The Battle of Fallen Timbers
Following the end of the American Revolution, white settlers and land speculators began flooding into Ohio Country, causing conflict with the Indian tribes who lived there. The young American nation, under the leadership of President George Washington, attempted to suppress the native resistance. A coalition of tribes from the Ohio and Great Lakes Region destroyed two military expeditions sent against them. Encouraged by the defeat of the U.S. Forces, the British government sought to reassert their influence and built Fort Miamis in what was clearly U.S. territory.
Alarmed at the potential loss of the Northwest territory, Washington appointed Major General Anthony Wayne to raise and train a professional United States army. Wayne’s army, organized on the model of the Roman Legions, began moving north from Cincinnati in late 1793, building a series of supporting forts as they went. On August 20, 1794, the action that became known as the Battle of Fallen Timbers occurred. Native forces from the Miami, Shawnee, Ottawa, Wyandot, Delaware, Mohawk, Mingo, Potawatomis and Ojibwa tribes supported by volunteer Canadian Militia and Rangers opposed Waynes advance.
Contact, Victory, and Confrontation
Leaving a force behind to guard their supplies at Roche De Boeuf, near current day Waterville, Ohio, Wayne moved forward to meet the enemy. After a five-mile march, a mounted militia unit on Wayne’s right flank encountered some of the estimated 1,100 Indian warriors waiting in ambush in an area where a tornado had torn down the trees. The militia came under heavy fire and were driven back. Initially, the legion’s front guard also began to fall back. Wayne’s regulars formed up and rallied. The regulars then pressed into the Indian line with fixed bayonets. After a period of intense close quarter fighting, the Indians were driven back. Wayne pursued the scattered Indians for several miles into what is now Maumee, Ohio. Wayne halted and regrouped his army and prepared for an Indian counterattack.
When the Indians did not counterattack, Wayne moved forward to Fort Miamis. Wayne and the fort commander, Colonel William Campbell, exchanged a series of tense letters and threats but avoided actual combat. After two days of taunting, Wayne withdrew, burning the Indian cornfields and villages behind him.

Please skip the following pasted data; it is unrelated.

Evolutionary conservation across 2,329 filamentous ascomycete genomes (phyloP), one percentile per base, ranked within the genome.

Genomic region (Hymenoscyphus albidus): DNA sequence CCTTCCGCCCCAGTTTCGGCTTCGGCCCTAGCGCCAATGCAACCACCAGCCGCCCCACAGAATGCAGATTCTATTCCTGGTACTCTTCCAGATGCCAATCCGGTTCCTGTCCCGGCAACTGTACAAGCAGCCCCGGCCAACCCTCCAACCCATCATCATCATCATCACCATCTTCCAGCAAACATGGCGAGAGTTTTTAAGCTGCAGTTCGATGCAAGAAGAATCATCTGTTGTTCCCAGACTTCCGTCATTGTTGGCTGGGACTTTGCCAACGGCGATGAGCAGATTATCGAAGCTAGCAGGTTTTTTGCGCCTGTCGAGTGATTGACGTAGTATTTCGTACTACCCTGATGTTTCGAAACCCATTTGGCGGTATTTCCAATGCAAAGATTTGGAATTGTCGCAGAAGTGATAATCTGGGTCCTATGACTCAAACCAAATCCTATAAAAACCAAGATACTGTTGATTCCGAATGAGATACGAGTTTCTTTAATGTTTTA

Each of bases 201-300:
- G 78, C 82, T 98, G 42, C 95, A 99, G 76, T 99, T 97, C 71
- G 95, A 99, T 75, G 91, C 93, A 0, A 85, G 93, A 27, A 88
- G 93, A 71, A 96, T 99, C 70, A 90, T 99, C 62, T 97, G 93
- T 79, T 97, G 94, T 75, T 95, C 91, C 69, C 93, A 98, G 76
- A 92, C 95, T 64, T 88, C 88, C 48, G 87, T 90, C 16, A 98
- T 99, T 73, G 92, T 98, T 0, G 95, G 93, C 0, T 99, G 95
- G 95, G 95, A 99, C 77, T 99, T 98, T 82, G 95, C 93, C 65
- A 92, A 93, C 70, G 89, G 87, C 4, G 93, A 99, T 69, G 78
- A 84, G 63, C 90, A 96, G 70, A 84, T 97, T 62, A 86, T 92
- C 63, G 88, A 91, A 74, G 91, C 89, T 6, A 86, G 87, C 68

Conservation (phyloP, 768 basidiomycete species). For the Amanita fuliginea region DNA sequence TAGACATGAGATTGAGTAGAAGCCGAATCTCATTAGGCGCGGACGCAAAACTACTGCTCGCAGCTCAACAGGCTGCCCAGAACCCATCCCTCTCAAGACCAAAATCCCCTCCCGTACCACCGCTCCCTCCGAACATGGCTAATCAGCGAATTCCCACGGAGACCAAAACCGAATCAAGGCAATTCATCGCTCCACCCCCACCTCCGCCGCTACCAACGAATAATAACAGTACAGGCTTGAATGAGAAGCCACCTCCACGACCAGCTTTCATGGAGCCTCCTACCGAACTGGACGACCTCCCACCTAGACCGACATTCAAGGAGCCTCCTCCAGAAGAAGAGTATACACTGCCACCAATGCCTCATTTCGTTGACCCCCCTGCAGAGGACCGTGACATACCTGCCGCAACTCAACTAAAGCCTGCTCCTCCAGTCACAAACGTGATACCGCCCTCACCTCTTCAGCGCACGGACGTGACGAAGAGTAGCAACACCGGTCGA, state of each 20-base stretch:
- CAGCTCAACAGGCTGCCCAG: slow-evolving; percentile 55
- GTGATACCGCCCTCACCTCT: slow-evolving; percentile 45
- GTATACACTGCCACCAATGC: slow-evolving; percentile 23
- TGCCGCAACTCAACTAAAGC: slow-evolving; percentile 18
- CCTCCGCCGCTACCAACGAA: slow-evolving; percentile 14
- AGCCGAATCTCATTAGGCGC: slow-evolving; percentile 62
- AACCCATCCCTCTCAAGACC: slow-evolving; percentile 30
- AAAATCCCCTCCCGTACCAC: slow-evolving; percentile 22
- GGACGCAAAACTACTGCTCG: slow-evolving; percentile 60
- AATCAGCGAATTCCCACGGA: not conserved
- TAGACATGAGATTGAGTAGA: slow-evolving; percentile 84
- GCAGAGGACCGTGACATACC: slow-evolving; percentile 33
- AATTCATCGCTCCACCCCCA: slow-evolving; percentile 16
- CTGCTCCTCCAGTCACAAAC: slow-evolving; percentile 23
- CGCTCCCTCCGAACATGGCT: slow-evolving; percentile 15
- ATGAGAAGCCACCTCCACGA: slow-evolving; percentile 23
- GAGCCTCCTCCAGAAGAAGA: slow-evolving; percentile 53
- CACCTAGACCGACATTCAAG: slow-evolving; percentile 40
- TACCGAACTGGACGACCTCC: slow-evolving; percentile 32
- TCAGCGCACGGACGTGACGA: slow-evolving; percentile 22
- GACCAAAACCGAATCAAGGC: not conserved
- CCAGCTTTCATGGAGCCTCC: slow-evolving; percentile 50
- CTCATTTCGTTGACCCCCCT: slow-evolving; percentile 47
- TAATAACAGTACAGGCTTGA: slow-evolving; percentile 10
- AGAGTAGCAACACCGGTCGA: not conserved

The Treaty of Greenville
The battle left the Indian Coalition defeated and the English authority humiliated. The following summer representatives of the major tribes signed the treaty of Greenville, giving up most of the Ohio territory and much of their rights in the Great Lakes Region.
Legacy of the Battle
Though casualties were light (less than 100 dead on each side), the Battle of Fallen Timbers is considered one of the most decisive battles in American history. Many historians rank it below only Gettysburg and Yorktown in importance. By destroying the American Indian Alliance and putting an end to English claims on the Northwest territory, the battle secured the future states of Wisconsin, Michigan, Indiana, Illinois, Minnesota, and Ohio and sealed the fate of the native tribes living there.
Fort Miamis during the War of 1812
On May 5, 1813, during the siege of Fort Meigs, a force of Kentucky militia under the command of Colonel William Dudley were overwhelmed by a Native American and British force on the site of the current day Maumee Public Library. Survivors were stripped and marched to the site of Fort Miamis, which had fallen into ruin. Here some of the Indians began massacring the prisoners. According to survivors, Tecumseh arrived on the scene and forcibly stopped the massacre.
Though Tecumseh is remembered by historians as a great leader and warrior, it was his humane actions at Fort Miamis which contributed to his image in popular culture as a noble and merciful figure.